“Like Art,” a type of bright, attention-grabbing work that aims for easy acceptance by servicing screen-tap culture, is everywhere.
By: Rob Colvin
Read the full article here: http://hyperallergic.com/361596/everybody-likes-like-art/
You’ve seen it before. It caught your eye. You smiled. Maybe at Frieze, Art Basel, the Armory Show, or NADA. Or it wasn’t there. It was at a gallery on the Lower East Side, or maybe in Chelsea. But it could’ve been on your computer. No, actually it was on your phone. Facebook? Wait, it was Instagram.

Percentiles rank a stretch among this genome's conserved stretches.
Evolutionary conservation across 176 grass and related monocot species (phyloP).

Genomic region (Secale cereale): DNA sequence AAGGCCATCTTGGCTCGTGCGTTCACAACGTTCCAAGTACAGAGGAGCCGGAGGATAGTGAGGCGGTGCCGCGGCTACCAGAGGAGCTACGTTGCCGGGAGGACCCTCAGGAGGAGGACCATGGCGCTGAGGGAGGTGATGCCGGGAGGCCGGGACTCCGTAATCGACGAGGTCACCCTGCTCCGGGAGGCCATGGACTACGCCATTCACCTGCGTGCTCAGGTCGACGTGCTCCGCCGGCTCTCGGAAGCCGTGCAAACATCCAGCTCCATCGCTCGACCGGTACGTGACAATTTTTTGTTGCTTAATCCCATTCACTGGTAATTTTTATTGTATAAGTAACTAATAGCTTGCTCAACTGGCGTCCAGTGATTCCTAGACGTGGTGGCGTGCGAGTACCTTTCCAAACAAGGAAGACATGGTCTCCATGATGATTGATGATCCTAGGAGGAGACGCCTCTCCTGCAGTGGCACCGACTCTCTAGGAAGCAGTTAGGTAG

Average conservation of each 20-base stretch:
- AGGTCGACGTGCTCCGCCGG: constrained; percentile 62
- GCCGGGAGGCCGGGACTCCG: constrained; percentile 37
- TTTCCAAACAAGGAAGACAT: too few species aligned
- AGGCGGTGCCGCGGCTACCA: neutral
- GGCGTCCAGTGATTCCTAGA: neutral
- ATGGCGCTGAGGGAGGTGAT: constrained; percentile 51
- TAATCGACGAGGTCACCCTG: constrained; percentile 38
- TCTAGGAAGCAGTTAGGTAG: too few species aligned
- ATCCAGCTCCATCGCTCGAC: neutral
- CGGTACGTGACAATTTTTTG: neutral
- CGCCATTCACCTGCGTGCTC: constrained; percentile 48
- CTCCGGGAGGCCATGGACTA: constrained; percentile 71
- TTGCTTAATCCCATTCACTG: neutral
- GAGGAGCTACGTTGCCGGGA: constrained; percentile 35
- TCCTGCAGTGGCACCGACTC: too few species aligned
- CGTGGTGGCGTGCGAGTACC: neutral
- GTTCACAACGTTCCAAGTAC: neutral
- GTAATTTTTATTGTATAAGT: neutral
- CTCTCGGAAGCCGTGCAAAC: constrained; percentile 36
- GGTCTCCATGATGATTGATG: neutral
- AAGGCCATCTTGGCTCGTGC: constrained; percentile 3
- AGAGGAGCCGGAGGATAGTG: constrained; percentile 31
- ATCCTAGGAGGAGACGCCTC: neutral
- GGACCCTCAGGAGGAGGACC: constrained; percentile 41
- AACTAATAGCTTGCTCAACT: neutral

It’s everywhere, actually, and it’s called “Like Art.” It is art that looks very much like art you’ve already seen, that you know very well, and that you already like. Who doesn’t like Henri Matisse? Those sensuous curves and colorful overlaps of otherwise flattened planes. Pablo Picasso, too, and his architectonic forms and bold exaggerations. There are also the elegant anthropomorphisms of Georgia O’Keeffe. Run through 20th-century art and hit the high points, especially the most chromatic ones — like Judy Chicago’s work, or Ellsworth Kelly’s. If it’s a recognizable style, motif, or gesture, it’s probably in the database from which Like Art — or work that merely looks “like” art — is generated. It gets shipped from a Brooklyn studio to an art fair booth in Miami Beach, possibly still wet, but priced just right. That price is two digits shorter than the secondary market painting the work is derived from and gets curated next to. It’s “the look for less,” with no greater aesthetic aspirations. It lives for heart taps, thumbs-up clicks, and space on people’s walls — digital or brick-and-mortar.